It’s really humbling to look back over decades of my life (yes, DECADES – I’m 56!) and see how often procrastination has unfortunately been a constant companion. I am more determined than ever, now, to review and “do over” my series I began last August AND complete it this time! So for today’s post, I’m reviewing my posts about how procrastination is a barrier and indicates a lack of self-control.
Procrastination tends to be the enemy of precision, of establishing a schedule with specific tasks at designated times and on set days–not “someday” or”whenever.”
These are areas I can identify as barriers and struggles in my own life:
Scheduling and meeting deadlines: Procrastination can be a barrier to getting things done on a timely basis. If we keep the “I’ll get to it whenever” mentality, we typically end up being late or missing a deadline altogether. If we don’t write something down and schedule it in as soon as we know about it, we can likewise forget about something important until it’s too late to take care of it.
Better health: Procrastination can be a barrier to better health. The longer we put off changing our lifestyles by eating better, exercising, and cutting out bad, unhealthy habits, the more chance there is that we will open the door to weight gain and health problems related to being overweight and not eating properly. The longer we put off making changes, the more weight we will gain; the longer it will take to lose the excess pounds, and the more strain we put on our bodies.
Better relationships: Procrastination can be a barrier to better relationships. If we put off or neglect to address issues that exist in our relationships with others–spouses, significant others, children, parents, siblings, friends, co-workers, colleagues–what may be a little thing that could be easily addressed at the time, can morph into a huge problem that threatens to damage or destroy the relationship.
More peace of mind: Procrastination can be a barrier to gaining and maintaining peace of mind. For example, every time we put off doing something we know we should do, the more that task and its impending deadline torment us and cause anxiety, frustration, and even physical illness.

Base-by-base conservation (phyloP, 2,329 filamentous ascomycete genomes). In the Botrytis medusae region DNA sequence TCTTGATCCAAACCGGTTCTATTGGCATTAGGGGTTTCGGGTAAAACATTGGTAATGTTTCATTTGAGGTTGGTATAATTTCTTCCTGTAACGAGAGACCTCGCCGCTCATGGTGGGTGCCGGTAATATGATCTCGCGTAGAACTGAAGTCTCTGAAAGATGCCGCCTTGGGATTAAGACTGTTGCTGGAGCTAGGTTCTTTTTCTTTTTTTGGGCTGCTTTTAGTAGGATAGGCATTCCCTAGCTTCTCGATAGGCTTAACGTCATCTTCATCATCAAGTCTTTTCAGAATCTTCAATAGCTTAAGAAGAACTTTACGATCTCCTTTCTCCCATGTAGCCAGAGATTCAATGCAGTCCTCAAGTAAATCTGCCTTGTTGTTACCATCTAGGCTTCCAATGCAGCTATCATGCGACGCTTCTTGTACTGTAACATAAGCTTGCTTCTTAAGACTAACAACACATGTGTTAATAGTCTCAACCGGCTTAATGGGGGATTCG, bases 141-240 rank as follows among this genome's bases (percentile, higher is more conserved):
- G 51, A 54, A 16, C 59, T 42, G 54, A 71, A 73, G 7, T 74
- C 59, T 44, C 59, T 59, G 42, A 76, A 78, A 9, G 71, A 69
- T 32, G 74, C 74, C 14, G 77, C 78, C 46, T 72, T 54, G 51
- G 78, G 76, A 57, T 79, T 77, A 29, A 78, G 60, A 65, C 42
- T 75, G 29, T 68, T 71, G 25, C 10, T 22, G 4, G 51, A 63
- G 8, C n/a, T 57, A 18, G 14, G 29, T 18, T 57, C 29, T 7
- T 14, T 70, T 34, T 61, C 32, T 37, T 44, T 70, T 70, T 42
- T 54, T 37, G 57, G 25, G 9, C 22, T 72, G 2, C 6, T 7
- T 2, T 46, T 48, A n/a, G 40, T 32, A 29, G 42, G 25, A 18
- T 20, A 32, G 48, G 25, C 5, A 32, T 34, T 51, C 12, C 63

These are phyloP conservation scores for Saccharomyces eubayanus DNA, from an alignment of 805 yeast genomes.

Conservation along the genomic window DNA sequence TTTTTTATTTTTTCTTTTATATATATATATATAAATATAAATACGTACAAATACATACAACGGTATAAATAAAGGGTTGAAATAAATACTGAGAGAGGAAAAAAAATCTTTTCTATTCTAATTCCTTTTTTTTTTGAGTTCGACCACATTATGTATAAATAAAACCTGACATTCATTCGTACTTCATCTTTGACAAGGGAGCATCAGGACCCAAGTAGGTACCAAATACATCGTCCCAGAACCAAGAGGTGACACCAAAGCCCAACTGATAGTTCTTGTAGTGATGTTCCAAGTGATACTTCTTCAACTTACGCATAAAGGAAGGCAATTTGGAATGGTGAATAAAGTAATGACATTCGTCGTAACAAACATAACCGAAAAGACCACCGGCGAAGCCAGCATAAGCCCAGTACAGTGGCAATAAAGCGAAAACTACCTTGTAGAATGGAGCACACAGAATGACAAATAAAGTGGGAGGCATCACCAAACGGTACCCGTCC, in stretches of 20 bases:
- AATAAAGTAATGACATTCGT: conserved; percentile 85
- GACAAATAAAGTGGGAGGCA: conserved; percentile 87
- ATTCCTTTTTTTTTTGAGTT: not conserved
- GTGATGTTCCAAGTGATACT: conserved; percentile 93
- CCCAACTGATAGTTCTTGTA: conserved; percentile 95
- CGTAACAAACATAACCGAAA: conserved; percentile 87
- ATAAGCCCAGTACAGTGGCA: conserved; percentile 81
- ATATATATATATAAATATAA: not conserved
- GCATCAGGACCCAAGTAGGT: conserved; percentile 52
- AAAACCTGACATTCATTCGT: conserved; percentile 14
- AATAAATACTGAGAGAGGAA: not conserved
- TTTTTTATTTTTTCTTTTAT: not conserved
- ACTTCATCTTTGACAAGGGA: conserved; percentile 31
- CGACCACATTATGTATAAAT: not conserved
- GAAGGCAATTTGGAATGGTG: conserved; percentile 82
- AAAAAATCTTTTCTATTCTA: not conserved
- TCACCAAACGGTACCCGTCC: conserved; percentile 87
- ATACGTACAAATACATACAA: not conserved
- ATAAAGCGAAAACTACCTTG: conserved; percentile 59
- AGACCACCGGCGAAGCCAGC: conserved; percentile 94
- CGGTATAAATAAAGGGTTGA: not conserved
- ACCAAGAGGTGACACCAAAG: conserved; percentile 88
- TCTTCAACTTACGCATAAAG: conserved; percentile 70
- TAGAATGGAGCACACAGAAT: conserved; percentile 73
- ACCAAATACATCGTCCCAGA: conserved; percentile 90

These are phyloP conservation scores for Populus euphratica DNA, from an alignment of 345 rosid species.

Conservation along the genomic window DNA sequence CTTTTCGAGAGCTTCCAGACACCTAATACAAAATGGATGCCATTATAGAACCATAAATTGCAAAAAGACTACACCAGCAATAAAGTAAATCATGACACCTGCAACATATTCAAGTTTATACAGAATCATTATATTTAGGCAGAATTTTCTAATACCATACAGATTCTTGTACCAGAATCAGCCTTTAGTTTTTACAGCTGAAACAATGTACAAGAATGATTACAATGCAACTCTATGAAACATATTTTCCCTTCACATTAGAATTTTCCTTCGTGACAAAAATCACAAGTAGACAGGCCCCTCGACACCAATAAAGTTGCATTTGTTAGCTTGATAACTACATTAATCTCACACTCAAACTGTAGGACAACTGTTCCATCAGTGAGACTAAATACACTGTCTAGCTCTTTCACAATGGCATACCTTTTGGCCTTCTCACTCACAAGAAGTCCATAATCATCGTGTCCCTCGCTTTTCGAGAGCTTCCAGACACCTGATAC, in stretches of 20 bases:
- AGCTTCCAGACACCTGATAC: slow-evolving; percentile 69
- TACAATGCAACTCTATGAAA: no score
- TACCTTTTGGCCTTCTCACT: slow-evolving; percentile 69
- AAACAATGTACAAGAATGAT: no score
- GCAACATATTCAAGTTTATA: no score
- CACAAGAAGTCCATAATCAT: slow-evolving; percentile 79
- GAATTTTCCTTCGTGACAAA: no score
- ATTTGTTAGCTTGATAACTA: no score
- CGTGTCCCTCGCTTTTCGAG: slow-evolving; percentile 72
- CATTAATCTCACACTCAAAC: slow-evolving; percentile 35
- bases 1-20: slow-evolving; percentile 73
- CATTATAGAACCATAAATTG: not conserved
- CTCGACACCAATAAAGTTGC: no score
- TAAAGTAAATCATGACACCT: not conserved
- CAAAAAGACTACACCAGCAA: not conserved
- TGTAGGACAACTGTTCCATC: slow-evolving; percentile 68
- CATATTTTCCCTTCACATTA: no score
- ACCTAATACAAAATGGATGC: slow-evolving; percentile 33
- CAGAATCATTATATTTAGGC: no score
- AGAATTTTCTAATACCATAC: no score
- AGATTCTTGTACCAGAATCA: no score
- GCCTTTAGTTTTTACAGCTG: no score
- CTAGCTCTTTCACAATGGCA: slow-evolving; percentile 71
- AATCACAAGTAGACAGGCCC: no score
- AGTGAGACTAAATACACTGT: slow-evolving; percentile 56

On the subject of procrastination indicating a lack of self-control, to paraphrase one of Joyce Meyer’s quotes, it takes self-control to DO as well as NOT to do something. It’s our choice about whether or not to acknowledge and confront those areas of our lives where we lack in self-control.
In other words, we can choose to exercise self-control to prevent and overcome procrastination…or not!
I offer examples of my own areas of weakness in order to help anyone reading or interested in following this series. I’ve realized I *MUST* confront these areas of my life if I’m ever going to have complete victory.
These are areas I can admit, to my shame, that represent struggles with self-control related to procrastination, such as:
- Not managing my time well and missing deadlines or not getting enough sleep because I’ve left too much to do in too little time.
- Over-committing to do something, or getting wrapped up in big plans or projects, without completely thinking through the process and demands.
- Intending to eat better, but not always planning ahead soon enough and settling for something less nutritious–or skipping a meal completely.
- Intending to do a full workout, but lingering too long reading or socializing on Facebook, which cuts into that time and I end up doing an abbreviated workout, or none at all.
“Nothing is so fatiguing as the eternal hanging on of an uncompleted task.”
So what about you, if you dare to share? Do you agree that procrastination is a barrier? In what ways do you identify procrastination as a barrier in your life? What areas of life tend to trip up your ability to exercise self-control to either do the right thing or not do the wrong thing?